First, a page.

Depending on your place on the socioeconomic ladder, life in South Korea can be a far cry from the glittering world of a K-drama. The women in Frances Cha's novel all live in the same low-cost apartment building. Their situation isn't as dire as the one depicted in Parasite, but each of them is hyper-aware that the system seems rigged against a woman who isn't born rich, privileged, and beautiful. Kyuri goes into debt for multiple painful plastic surgeries; she now works as a room salon girl pouring drinks for wealthy businessmen and the money is good, but she knows that her livelihood depends on fleeting youth and beauty, as well as the whims of her clientele and the salon's madam. Her roommate Miho grew up in an orphanage and is now a New York-educated artist dating a chaebol. Ara, the hairstylist who lives down the hall, has a disability that makes life hard and lonely; she develops an unhealthy obsession with a boy-band member to cope. Downstairs, newlywed Wonna is trying to get pregnant but knows she and her husband can't afford a child. The intertwining stories add up to an engrossing read you'll want to finish within a day.

If you enjoyed this book, you should watch: Hello, My Twenties (Netflix), about four young South Korean women from different walks of life living together as roommates.

3. Salt: A World History by Mark Kurlansky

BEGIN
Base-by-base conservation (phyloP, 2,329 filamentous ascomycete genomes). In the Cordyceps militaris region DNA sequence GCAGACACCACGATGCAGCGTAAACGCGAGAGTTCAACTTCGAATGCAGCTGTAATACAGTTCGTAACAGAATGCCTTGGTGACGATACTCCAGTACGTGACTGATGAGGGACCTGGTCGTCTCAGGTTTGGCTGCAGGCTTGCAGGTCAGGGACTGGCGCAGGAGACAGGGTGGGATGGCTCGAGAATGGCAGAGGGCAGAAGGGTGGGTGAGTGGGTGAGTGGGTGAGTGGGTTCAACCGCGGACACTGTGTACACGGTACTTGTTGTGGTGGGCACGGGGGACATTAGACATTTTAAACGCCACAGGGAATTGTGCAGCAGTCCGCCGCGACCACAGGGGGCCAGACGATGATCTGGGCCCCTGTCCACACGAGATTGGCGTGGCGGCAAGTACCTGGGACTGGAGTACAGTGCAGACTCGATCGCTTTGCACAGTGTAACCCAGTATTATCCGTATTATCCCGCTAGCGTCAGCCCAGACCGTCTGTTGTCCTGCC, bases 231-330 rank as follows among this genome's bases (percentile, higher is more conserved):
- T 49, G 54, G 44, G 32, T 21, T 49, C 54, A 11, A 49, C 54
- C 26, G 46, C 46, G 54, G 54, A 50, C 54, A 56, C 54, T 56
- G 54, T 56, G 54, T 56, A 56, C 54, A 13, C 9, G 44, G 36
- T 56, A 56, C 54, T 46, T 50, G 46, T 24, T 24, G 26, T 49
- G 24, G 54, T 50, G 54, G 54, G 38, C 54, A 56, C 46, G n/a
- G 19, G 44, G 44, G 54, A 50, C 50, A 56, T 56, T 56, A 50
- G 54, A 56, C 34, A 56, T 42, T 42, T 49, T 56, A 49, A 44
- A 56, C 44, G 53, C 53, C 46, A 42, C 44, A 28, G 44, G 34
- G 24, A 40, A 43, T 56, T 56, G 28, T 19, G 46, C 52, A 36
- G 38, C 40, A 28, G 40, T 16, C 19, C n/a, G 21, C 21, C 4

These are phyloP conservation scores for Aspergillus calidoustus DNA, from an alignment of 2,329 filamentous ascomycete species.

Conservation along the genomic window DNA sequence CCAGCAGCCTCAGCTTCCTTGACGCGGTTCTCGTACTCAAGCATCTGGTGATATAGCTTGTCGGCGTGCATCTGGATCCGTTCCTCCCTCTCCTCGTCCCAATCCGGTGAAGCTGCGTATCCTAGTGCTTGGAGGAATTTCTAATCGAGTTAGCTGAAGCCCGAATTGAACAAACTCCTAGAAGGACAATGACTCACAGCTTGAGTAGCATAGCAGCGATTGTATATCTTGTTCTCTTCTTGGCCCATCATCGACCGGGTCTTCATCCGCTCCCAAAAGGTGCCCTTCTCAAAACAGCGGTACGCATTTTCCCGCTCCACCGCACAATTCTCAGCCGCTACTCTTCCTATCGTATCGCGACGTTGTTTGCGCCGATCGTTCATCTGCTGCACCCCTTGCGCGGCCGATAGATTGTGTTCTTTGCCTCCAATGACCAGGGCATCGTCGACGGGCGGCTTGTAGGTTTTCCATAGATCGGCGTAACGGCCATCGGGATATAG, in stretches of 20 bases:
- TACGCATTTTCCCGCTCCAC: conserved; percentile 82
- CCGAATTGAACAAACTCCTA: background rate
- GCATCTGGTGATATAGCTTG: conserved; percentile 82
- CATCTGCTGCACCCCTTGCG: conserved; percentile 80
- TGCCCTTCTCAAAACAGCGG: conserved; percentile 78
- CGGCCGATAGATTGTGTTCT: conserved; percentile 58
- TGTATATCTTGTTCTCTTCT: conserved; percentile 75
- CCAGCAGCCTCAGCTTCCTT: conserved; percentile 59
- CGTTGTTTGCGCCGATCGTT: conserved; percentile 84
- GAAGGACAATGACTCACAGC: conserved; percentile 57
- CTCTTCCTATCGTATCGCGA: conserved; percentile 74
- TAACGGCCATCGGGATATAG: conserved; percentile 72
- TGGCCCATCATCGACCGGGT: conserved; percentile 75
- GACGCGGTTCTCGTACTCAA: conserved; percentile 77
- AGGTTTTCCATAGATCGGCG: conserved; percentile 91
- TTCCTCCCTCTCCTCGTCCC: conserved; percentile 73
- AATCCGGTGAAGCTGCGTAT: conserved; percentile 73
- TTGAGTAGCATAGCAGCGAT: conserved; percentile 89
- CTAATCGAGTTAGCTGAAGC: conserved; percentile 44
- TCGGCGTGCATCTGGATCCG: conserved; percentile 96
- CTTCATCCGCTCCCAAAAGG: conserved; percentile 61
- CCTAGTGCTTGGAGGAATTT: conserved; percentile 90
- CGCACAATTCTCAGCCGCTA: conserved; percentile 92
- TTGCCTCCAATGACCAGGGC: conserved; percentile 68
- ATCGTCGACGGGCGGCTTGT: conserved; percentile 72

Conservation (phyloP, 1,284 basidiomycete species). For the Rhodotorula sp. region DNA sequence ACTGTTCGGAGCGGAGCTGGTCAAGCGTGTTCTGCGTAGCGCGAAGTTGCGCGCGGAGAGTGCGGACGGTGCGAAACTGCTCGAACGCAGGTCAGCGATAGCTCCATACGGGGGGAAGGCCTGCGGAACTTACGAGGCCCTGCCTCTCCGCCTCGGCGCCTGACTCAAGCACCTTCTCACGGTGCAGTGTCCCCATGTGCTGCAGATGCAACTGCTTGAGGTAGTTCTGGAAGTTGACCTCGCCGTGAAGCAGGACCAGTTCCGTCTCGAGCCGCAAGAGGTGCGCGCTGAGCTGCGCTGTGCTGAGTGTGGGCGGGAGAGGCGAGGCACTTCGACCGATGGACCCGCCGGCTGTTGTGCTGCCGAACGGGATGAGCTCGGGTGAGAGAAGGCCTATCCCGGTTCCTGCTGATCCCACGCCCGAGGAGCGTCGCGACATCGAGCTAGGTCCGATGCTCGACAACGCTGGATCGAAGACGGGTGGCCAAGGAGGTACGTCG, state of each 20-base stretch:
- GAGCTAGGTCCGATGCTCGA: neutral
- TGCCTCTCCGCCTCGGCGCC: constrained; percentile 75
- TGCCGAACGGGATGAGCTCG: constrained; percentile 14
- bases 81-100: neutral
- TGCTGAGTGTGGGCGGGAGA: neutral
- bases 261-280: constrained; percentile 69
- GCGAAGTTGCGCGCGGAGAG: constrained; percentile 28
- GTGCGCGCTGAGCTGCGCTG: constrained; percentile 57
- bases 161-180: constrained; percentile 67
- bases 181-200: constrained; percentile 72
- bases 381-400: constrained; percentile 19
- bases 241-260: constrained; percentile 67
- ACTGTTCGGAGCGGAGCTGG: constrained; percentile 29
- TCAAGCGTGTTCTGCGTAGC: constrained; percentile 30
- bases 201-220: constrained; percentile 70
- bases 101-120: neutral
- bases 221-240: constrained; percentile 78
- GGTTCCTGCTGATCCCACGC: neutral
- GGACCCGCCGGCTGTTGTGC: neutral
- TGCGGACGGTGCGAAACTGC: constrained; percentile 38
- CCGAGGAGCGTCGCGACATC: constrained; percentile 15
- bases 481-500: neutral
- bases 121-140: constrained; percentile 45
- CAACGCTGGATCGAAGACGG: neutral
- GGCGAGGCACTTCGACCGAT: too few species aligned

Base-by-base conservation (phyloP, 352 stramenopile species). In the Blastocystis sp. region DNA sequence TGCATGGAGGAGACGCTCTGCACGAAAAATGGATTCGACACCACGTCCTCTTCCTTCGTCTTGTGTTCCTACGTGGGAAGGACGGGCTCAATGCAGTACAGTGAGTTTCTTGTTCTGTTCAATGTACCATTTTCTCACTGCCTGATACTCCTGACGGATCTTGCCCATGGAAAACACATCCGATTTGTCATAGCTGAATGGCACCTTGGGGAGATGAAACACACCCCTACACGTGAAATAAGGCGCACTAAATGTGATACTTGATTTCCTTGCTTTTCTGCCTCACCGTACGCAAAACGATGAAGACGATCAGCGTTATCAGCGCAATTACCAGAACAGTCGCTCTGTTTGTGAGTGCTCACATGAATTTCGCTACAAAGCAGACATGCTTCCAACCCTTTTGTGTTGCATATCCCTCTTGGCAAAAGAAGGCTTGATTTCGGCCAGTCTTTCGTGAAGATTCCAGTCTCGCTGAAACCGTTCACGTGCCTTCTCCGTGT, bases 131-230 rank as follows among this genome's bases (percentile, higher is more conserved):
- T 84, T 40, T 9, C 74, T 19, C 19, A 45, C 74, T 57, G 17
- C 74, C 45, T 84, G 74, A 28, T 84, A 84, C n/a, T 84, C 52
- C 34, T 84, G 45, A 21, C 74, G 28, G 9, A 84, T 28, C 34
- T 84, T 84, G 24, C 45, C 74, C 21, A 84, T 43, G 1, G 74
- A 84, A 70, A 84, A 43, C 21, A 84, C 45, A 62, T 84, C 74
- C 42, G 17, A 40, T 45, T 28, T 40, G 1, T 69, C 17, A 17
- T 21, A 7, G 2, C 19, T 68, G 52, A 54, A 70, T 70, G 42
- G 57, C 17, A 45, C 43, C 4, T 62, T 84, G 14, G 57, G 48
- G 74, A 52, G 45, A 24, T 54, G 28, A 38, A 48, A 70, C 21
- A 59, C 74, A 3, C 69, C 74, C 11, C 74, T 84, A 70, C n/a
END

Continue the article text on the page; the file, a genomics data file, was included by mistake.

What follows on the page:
I don't normally read non-fiction, but this book has called out to me for ages and I'm glad I finally picked it up. Salt is, as promised, a world history of humankind's relationship with sodium chloride, chronicling how the search for it has driven empires and economies, shaped society and culture, and made the world what it is today. I enjoyed this book for the fascinating trivia and the stories about ancient cultures and food. For example, did you know that the word "salad" comes from the Roman practice of salting greens? And that there's a salt mine in Wieliczka, Poland, where miners carved chandeliers and an entire ballroom out of salt, and to this day an orchestra plays underground there because the acoustics are so good? Partway through the book, Kurlansky's focus shifts from salt as sodium chloride to salt as the byproduct of an acid and a base, which I didn't enjoy as much. I kind of sped through the chapter about the chemical manufacturing industry to get back to the foodie trivia.